There are a plethora of questions posted on sites like Quora and Reddit asking about the difference between “cloud hosting” and a “CDN”. These are two completely different products. However, it’s not hard to understand why this confusion exists. When a layperson hears the phrase “cloud hosting”, they get an image of their site being hosted around the world on multiple computers. And a CDN delivers your content to people based on their geographic location. So the two must be related right?
If you have even a passing acquaintance with web hosting terminology, you’ll know that nothing could be further from the truth. Let’s examine some myths about cloud hosting, and why you still need a solid CDN network.
What Cloud Hosting is NOT
There are a lot of misconceptions about cloud hosting. While the term can be sometimes used as a proxy for VPS hosting (non-traditional), there are some things it absolutely isn’t.
Not Geographically Distributed
Your servers are still located in just one data center. Your site’s data is spread out over a computing network, but all the individual components still reside together. From a performance point of view, it doesn’t matter which server actually delivers the content because the distances are all the same.
For example, NameHero recently opened a new data center in the Netherlands. If you choose this data center, all your content will come from that location, even though NameHero also has data centers in the west and the east of the USA.
Is a Geographically Distributed Website Possible?
Strictly speaking, yes it can happen. But it would require a huge amount of technical set up and allocation of resources. There are some guides for those wishing to have distributed sites on Google Cloud Compute or AWS, but these aren’t easy for the average person to follow, and even for those who are experienced, there’s plenty that can go wrong.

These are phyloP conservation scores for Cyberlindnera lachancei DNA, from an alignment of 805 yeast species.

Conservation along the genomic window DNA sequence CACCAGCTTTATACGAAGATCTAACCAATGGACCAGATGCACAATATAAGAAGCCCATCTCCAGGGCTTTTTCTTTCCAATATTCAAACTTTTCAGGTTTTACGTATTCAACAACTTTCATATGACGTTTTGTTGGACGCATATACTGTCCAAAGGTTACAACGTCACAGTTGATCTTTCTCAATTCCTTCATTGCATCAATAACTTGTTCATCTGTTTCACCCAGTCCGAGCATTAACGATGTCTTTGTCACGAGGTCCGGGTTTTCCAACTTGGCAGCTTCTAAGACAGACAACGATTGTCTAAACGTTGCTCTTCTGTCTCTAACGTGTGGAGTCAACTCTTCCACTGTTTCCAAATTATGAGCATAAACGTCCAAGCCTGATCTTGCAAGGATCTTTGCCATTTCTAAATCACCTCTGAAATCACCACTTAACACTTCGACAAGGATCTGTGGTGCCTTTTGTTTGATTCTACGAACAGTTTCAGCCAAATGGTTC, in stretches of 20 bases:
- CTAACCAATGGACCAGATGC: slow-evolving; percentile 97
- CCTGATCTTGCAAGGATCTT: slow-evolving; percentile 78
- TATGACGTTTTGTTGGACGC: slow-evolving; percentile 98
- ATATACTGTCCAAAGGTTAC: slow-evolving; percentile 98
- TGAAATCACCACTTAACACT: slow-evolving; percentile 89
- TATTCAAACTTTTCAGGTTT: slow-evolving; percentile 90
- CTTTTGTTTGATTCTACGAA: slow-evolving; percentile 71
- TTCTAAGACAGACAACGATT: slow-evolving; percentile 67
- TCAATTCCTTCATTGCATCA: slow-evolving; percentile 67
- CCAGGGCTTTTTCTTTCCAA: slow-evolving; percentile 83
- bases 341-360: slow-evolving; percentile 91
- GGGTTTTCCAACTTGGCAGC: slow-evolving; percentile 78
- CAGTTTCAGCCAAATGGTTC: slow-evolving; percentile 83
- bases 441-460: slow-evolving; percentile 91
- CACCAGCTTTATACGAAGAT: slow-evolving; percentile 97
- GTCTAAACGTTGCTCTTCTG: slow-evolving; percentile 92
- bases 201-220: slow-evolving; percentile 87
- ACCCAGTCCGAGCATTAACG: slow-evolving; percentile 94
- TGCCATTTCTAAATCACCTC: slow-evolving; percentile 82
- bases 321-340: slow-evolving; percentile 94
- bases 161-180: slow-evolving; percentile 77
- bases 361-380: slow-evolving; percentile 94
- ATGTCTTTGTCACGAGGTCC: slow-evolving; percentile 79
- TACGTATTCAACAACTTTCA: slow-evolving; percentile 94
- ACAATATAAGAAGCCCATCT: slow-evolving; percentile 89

I don’t see this changing any time soon. The effort and costs required to make it happen are simply not worth the benefits. There needs to be syncing of changed content, cache purging of end nodes, and a whole lot more. No web hosting provider is going to offer this kind of set up any time soon.
A CDN Fills in the Gaps
NameHero comes with complete Cloudflare integration, along with the “Railgun” feature that aims to speed up even partially dynamic page elements. I’ve personally found Railgun to be a bit iffy and doesn’t produce the touted results. Moreover, if you really want to benefit from Cloudflare, you should switch your DNS servers manually so that you can take advantage of Cloudflare’s extremely fast DNS machines. That way, you reduce your latency even more.
Server Caching and Cloudflare is All you Need
While you can’t have your site spread out on servers around the world, you can have the next best thing – server caching. NameHero’s LiteSpeed cache is superior to other caching technologies and will ensure that your site’s visitors won’t have to wait long even for dynamic content. As long as you have all your other files served via a CDN like Cloudflare, it should give you everything you need!
I’m a NameHero team member, and an expert on WordPress and web hosting. I’ve been in this industry since 2008. I’ve also developed apps on Android and have written extensive tutorials on managing Linux servers. You can contact me on my website WP-Tweaks.com!